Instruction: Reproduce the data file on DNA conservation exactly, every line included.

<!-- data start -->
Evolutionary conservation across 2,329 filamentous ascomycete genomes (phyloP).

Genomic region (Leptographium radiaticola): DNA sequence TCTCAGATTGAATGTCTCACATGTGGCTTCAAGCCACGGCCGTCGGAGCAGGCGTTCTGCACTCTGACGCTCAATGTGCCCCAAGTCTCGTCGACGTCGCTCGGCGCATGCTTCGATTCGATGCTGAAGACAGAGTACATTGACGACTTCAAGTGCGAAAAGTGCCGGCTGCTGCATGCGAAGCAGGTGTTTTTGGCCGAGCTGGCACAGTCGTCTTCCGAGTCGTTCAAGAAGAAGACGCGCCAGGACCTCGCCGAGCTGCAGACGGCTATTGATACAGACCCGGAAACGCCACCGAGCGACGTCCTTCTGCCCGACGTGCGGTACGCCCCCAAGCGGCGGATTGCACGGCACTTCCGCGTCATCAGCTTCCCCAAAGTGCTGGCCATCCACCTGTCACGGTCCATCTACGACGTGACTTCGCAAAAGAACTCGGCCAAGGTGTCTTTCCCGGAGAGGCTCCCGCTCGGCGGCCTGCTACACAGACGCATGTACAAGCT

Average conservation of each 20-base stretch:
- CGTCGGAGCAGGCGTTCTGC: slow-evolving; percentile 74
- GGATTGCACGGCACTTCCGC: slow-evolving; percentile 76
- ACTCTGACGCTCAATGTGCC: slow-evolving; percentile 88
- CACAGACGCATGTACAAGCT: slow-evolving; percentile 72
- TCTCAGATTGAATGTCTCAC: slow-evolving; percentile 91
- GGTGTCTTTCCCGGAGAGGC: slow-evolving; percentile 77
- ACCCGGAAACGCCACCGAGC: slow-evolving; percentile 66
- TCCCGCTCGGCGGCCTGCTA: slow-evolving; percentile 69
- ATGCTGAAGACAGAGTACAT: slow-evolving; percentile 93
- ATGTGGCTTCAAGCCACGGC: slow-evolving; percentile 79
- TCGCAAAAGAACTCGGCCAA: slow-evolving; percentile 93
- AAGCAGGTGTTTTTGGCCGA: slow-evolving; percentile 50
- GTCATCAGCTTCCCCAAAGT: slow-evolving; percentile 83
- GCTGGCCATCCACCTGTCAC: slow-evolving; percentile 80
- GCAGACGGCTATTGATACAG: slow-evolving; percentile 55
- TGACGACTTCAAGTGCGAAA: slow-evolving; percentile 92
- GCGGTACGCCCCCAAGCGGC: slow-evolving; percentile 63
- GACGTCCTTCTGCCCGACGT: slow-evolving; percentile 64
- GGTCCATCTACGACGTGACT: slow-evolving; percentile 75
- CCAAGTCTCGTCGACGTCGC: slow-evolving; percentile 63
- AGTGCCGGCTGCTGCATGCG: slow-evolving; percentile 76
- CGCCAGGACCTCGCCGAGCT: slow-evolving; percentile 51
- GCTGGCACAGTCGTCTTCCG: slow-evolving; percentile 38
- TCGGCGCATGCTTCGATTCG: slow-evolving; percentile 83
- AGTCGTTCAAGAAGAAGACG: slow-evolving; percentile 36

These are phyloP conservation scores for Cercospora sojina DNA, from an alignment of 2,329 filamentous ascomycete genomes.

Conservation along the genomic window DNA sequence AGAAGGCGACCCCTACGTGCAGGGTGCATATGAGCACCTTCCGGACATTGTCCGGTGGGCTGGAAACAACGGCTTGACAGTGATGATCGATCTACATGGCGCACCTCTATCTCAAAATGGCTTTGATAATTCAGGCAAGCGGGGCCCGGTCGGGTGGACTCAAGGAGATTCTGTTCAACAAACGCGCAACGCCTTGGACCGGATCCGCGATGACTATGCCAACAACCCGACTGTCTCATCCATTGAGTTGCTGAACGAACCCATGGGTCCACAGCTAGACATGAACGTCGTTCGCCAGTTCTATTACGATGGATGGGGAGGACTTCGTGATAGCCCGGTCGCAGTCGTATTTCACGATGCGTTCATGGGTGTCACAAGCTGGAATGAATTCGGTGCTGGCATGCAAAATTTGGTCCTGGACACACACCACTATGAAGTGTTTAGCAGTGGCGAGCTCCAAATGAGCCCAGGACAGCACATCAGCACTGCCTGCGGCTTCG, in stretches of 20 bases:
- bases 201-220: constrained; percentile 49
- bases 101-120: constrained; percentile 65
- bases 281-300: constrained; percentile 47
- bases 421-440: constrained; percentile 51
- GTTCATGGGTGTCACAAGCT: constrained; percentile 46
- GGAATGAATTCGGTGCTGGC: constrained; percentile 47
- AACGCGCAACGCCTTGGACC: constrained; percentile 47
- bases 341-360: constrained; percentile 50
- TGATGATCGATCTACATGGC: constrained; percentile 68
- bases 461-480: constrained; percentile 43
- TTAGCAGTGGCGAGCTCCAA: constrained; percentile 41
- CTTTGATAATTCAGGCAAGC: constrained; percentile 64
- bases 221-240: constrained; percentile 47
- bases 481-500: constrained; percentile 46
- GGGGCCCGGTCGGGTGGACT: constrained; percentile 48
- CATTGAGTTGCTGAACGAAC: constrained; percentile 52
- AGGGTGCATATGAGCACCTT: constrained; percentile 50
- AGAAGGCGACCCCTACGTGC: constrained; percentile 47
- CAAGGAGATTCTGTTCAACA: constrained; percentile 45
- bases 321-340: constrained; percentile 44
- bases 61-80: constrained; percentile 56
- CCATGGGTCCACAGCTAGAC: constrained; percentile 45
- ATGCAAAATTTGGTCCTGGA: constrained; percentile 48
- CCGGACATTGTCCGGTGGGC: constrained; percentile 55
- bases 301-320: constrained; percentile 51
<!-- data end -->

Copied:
Evolutionary conservation across 2,329 filamentous ascomycete genomes (phyloP).

Genomic region (Leptographium radiaticola): DNA sequence TCTCAGATTGAATGTCTCACATGTGGCTTCAAGCCACGGCCGTCGGAGCAGGCGTTCTGCACTCTGACGCTCAATGTGCCCCAAGTCTCGTCGACGTCGCTCGGCGCATGCTTCGATTCGATGCTGAAGACAGAGTACATTGACGACTTCAAGTGCGAAAAGTGCCGGCTGCTGCATGCGAAGCAGGTGTTTTTGGCCGAGCTGGCACAGTCGTCTTCCGAGTCGTTCAAGAAGAAGACGCGCCAGGACCTCGCCGAGCTGCAGACGGCTATTGATACAGACCCGGAAACGCCACCGAGCGACGTCCTTCTGCCCGACGTGCGGTACGCCCCCAAGCGGCGGATTGCACGGCACTTCCGCGTCATCAGCTTCCCCAAAGTGCTGGCCATCCACCTGTCACGGTCCATCTACGACGTGACTTCGCAAAAGAACTCGGCCAAGGTGTCTTTCCCGGAGAGGCTCCCGCTCGGCGGCCTGCTACACAGACGCATGTACAAGCT

Average conservation of each 20-base stretch:
- CGTCGGAGCAGGCGTTCTGC: slow-evolving; percentile 74
- GGATTGCACGGCACTTCCGC: slow-evolving; percentile 76
- ACTCTGACGCTCAATGTGCC: slow-evolving; percentile 88
- CACAGACGCATGTACAAGCT: slow-evolving; percentile 72
- TCTCAGATTGAATGTCTCAC: slow-evolving; percentile 91
- GGTGTCTTTCCCGGAGAGGC: slow-evolving; percentile 77
- ACCCGGAAACGCCACCGAGC: slow-evolving; percentile 66
- TCCCGCTCGGCGGCCTGCTA: slow-evolving; percentile 69
- ATGCTGAAGACAGAGTACAT: slow-evolving; percentile 93
- ATGTGGCTTCAAGCCACGGC: slow-evolving; percentile 79
- TCGCAAAAGAACTCGGCCAA: slow-evolving; percentile 93
- AAGCAGGTGTTTTTGGCCGA: slow-evolving; percentile 50
- GTCATCAGCTTCCCCAAAGT: slow-evolving; percentile 83
- GCTGGCCATCCACCTGTCAC: slow-evolving; percentile 80
- GCAGACGGCTATTGATACAG: slow-evolving; percentile 55
- TGACGACTTCAAGTGCGAAA: slow-evolving; percentile 92
- GCGGTACGCCCCCAAGCGGC: slow-evolving; percentile 63
- GACGTCCTTCTGCCCGACGT: slow-evolving; percentile 64
- GGTCCATCTACGACGTGACT: slow-evolving; percentile 75
- CCAAGTCTCGTCGACGTCGC: slow-evolving; percentile 63
- AGTGCCGGCTGCTGCATGCG: slow-evolving; percentile 76
- CGCCAGGACCTCGCCGAGCT: slow-evolving; percentile 51
- GCTGGCACAGTCGTCTTCCG: slow-evolving; percentile 38
- TCGGCGCATGCTTCGATTCG: slow-evolving; percentile 83
- AGTCGTTCAAGAAGAAGACG: slow-evolving; percentile 36

These are phyloP conservation scores for Cercospora sojina DNA, from an alignment of 2,329 filamentous ascomycete genomes.

Conservation along the genomic window DNA sequence AGAAGGCGACCCCTACGTGCAGGGTGCATATGAGCACCTTCCGGACATTGTCCGGTGGGCTGGAAACAACGGCTTGACAGTGATGATCGATCTACATGGCGCACCTCTATCTCAAAATGGCTTTGATAATTCAGGCAAGCGGGGCCCGGTCGGGTGGACTCAAGGAGATTCTGTTCAACAAACGCGCAACGCCTTGGACCGGATCCGCGATGACTATGCCAACAACCCGACTGTCTCATCCATTGAGTTGCTGAACGAACCCATGGGTCCACAGCTAGACATGAACGTCGTTCGCCAGTTCTATTACGATGGATGGGGAGGACTTCGTGATAGCCCGGTCGCAGTCGTATTTCACGATGCGTTCATGGGTGTCACAAGCTGGAATGAATTCGGTGCTGGCATGCAAAATTTGGTCCTGGACACACACCACTATGAAGTGTTTAGCAGTGGCGAGCTCCAAATGAGCCCAGGACAGCACATCAGCACTGCCTGCGGCTTCG, in stretches of 20 bases:
- bases 201-220: constrained; percentile 49
- bases 101-120: constrained; percentile 65
- bases 281-300: constrained; percentile 47
- bases 421-440: constrained; percentile 51
- GTTCATGGGTGTCACAAGCT: constrained; percentile 46
- GGAATGAATTCGGTGCTGGC: constrained; percentile 47
- AACGCGCAACGCCTTGGACC: constrained; percentile 47
- bases 341-360: constrained; percentile 50
- TGATGATCGATCTACATGGC: constrained; percentile 68
- bases 461-480: constrained; percentile 43
- TTAGCAGTGGCGAGCTCCAA: constrained; percentile 41
- CTTTGATAATTCAGGCAAGC: constrained; percentile 64
- bases 221-240: constrained; percentile 47
- bases 481-500: constrained; percentile 46
- GGGGCCCGGTCGGGTGGACT: constrained; percentile 48
- CATTGAGTTGCTGAACGAAC: constrained; percentile 52
- AGGGTGCATATGAGCACCTT: constrained; percentile 50
- AGAAGGCGACCCCTACGTGC: constrained; percentile 47
- CAAGGAGATTCTGTTCAACA: constrained; percentile 45
- bases 321-340: constrained; percentile 44
- bases 61-80: constrained; percentile 56
- CCATGGGTCCACAGCTAGAC: constrained; percentile 45
- ATGCAAAATTTGGTCCTGGA: constrained; percentile 48
- CCGGACATTGTCCGGTGGGC: constrained; percentile 55
- bases 301-320: constrained; percentile 51